‘A Screeching U Turn’: Once Dismissive, Now The WHO Says Lab Leak Hypothesis Still In Play

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  • World Health Organization Director-General Tedros Ghebreyesus said Thursday that all theories behind the origin of COVID-19 warrant further investigation.
  • His comments come after a WHO panel investigating the pandemic’s origins in Wuhan said Tuesday the theory that COVID-19 could have accidentally leaked from a lab is “highly unlikely” and not worth further investigation.
  • “I want to clarify that all hypotheses remain open and require further study,” Tedros said Thursday.

World Health Organization Director-General Tedros Ghebreyesus said Thursday that all theories into the origin of COVID-19, including the lab leak hypothesis, merit further investigation.

Tedros’s statement came two days after a joint WHO-China panel investigating the origins of the pandemic in Wuhan said the lab leak theory was “extremely unlikely” and not worth exploring any further. The panel instead recommended that further research be conducted into China-favored theories such as the possibility that the virus could have been imported into Wuhan from other countries.

“Some questions have been raised as to whether some hypotheses have been discarded,” Tedros said Thursday. “I want to clarify that all hypotheses remain open and require further study.”

Ian Birrell, a reporter for the British news website UnHerd, said Tedros’s statement amounted to a “screeching U-turn on the lab leak theory” his own organization had dismissed one day prior.

The WHO panel investigating the origins of the COVID-19 pandemic in Wuhan has not yet released their report explaining why they believe it’s highly unlikely that the Wuhan Institute of Virology, which was studying bat-based coronaviruses prior to the pandemic, shouldn’t be investigated any further.

Deadly viruses have a history of escaping from Chinese laboratories. The first SARS virus escaped twice from the Chinese Institute of Virology in Beijing in 2004.

The WHO investigation into the origins of COVID-19 hit the ground in China approximately a year after the first case was reported in Wuhan.

The panel’s investigation in China has been shrouded in secrecy, according to CNBC.

The WHO report is expected to be released “in coming days,” WHO spokesman Tarik Jasarevic told the Daily Caller News Foundation.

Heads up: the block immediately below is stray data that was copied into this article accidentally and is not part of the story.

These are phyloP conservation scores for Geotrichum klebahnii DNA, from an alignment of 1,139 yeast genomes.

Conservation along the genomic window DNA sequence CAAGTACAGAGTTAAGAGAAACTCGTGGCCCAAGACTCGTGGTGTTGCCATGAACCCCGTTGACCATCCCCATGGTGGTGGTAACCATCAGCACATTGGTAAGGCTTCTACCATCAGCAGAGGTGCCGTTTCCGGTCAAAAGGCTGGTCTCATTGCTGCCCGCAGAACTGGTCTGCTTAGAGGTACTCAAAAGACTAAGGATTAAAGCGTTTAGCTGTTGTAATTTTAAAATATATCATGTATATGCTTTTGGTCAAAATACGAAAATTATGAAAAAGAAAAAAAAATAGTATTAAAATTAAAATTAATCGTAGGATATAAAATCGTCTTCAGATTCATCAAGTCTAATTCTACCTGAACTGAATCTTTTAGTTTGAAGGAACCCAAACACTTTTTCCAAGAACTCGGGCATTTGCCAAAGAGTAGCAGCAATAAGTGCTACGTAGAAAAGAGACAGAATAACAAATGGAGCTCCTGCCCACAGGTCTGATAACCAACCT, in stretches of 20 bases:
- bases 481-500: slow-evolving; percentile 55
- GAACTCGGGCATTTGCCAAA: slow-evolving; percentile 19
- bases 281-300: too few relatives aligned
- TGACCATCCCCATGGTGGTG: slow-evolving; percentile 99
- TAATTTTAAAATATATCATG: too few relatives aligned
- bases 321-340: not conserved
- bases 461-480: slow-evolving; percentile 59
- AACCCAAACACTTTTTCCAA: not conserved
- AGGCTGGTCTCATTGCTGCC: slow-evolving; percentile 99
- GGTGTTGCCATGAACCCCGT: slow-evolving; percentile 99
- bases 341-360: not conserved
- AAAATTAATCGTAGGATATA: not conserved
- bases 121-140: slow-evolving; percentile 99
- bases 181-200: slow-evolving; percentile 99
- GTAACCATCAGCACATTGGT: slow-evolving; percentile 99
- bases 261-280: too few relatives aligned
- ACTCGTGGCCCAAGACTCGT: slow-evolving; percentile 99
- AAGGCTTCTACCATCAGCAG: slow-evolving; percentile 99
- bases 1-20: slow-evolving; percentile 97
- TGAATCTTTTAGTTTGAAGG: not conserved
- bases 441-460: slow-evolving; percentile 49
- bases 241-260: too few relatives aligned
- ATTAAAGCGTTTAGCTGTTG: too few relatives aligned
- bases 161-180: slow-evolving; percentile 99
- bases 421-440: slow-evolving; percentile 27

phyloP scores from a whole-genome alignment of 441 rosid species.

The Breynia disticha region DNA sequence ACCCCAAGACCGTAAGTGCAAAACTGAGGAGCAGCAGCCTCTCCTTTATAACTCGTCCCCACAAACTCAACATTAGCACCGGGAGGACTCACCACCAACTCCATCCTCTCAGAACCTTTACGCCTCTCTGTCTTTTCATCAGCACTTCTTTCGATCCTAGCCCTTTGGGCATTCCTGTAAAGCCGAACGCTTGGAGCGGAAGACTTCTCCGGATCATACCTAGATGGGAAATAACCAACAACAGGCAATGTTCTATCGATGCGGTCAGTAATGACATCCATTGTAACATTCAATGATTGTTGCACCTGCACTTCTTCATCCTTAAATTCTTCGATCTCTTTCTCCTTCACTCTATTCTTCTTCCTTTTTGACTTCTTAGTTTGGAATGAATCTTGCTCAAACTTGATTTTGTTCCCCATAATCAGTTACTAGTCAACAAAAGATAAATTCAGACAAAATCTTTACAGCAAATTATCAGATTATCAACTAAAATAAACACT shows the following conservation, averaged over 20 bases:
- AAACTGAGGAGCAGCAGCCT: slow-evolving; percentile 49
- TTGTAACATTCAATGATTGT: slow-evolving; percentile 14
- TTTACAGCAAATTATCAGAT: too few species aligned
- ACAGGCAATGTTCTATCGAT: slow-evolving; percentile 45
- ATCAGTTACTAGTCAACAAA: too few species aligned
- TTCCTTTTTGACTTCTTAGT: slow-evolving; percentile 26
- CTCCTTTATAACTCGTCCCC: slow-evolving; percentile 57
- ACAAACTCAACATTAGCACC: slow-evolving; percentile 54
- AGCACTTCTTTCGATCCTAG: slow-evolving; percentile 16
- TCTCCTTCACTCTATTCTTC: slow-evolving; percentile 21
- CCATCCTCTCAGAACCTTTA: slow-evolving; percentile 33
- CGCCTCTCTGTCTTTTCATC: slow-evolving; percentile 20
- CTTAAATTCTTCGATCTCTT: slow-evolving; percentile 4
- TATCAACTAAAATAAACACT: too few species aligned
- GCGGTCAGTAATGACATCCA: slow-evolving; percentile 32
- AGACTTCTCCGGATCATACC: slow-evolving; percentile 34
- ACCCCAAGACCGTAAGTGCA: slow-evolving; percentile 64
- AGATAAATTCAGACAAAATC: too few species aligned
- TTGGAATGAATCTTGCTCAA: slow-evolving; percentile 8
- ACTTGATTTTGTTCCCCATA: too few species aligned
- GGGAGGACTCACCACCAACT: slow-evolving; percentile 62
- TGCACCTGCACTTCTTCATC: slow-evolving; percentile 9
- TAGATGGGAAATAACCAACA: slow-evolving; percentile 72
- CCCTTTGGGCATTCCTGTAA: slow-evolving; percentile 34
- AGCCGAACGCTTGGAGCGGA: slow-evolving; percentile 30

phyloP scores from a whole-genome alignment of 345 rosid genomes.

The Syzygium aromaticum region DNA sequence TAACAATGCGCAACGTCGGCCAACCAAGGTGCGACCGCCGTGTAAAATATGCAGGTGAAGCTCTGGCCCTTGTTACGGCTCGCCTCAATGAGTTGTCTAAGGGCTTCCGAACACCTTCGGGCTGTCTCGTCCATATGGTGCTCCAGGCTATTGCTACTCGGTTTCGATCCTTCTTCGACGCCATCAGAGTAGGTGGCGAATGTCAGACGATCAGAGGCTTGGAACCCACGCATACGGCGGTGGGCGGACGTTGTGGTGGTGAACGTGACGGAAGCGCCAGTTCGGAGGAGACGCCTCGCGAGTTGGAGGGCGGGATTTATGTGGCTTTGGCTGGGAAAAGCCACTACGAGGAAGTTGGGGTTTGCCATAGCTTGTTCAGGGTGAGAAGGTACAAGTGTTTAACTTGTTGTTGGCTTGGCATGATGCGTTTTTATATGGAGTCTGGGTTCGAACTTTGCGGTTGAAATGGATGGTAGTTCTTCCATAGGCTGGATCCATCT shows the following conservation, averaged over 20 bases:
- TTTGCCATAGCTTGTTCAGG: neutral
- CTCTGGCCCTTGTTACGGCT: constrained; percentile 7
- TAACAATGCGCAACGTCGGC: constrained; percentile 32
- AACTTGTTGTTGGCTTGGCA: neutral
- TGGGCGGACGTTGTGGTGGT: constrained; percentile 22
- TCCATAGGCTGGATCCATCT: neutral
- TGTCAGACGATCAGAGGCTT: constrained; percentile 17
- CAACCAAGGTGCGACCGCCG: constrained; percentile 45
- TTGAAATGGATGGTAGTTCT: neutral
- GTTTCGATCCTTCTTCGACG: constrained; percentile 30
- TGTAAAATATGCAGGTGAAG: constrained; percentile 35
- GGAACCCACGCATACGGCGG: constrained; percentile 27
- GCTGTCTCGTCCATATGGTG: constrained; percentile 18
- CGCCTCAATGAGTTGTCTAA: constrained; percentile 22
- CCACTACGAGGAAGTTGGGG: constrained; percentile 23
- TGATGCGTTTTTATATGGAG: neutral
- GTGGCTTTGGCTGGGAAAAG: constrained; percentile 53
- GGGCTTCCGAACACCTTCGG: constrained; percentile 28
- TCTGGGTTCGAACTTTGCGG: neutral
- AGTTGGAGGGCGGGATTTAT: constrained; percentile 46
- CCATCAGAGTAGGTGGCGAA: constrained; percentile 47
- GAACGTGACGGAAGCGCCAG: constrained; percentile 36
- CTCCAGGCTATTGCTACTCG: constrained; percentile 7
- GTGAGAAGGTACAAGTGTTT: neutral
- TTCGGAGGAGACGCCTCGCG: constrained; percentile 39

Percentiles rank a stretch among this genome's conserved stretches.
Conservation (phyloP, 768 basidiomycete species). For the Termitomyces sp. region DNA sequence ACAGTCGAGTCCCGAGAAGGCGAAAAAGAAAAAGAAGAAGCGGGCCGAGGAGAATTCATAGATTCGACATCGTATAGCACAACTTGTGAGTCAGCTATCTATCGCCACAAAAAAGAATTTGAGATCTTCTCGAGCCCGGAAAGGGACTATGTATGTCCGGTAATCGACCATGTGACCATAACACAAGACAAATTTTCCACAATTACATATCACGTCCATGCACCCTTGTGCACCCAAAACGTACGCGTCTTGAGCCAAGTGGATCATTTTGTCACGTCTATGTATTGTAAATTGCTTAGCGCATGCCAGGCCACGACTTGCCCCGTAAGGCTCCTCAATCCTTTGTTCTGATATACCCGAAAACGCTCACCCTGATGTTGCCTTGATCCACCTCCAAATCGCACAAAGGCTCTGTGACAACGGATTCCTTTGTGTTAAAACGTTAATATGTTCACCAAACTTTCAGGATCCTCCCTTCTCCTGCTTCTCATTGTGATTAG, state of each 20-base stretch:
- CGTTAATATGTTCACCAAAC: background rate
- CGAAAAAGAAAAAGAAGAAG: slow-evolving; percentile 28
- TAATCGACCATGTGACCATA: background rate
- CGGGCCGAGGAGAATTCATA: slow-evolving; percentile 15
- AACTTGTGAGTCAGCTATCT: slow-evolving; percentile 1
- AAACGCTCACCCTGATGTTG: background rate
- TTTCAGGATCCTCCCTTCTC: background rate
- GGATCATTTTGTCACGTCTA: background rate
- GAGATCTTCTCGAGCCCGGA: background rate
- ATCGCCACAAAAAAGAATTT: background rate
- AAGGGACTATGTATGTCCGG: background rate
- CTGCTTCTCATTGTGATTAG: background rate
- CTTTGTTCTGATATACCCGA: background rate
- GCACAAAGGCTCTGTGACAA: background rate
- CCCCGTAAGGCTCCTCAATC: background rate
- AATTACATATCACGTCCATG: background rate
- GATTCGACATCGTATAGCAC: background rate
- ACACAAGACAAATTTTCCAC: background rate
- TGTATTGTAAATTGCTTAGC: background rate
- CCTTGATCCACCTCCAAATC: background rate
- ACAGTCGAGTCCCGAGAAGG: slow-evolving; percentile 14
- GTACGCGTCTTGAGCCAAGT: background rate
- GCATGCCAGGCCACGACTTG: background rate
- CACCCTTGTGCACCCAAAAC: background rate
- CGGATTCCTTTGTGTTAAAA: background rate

Members of the scientific community and President Joe Biden’s administration criticized the WHO’s panel’s conclusion that no further resources should be dedicated to investigating the lab leak theory.

“The WHO mission was a charade. It has no credibility. Its members were willing–and, in at least one case, eager–participants in disinformation,” Rutgers University professor of chemical biology Richard H. Ebright told the DCNF.

State Department spokesman Ned Price said Tuesday that the Biden administration will not draw any conclusions on the WHO panel’s investigation until they release their full report.

The sole U.S. member of the WHO panel, Dr. Peter Daszak, said Tuesday he was “disappointed” in Price’s comments and said in a tweet that U.S. intelligence on the origins of COVID-19 shouldn’t be trusted and the White House should blindly trust the panel’s conclusion before reviewing their report.

Daszak’s inclusion on the WHO panel has come under fire as well. He worked closely with the Wuhan Institute of Virology and its top bat-based coronavirus researcher Shi Zhengli prior to the outbreak.

Daszak discussed how easy it was to manipulate bat-based coronaviruses in labs during a podcast interview just weeks before the first known cases of COVID-19 were reported in Wuhan. Proponents of such experiments, also known as gain of function research, say it’s a useful tool in creating treatments for future outbreaks, but some virologists say it’s too risky, as it poses the risk of introducing new viruses into the human population.

Daszak is the president of the nonprofit group EcoHealth Alliance, which funneled nearly $600,000 from a U.S. taxpayer-funded grant to the Wuhan Institute of Virology between 2014 and 2019 as part of a research project studying coronaviruses from Chinese bats, according to The Wall Street Journal.

Shi, known as the “bat lady” in China, told the Scientific American in March that she lost sleep worrying that the virus could have leaked from her lab in Wuhan after she first learned of the outbreak in December 2019.

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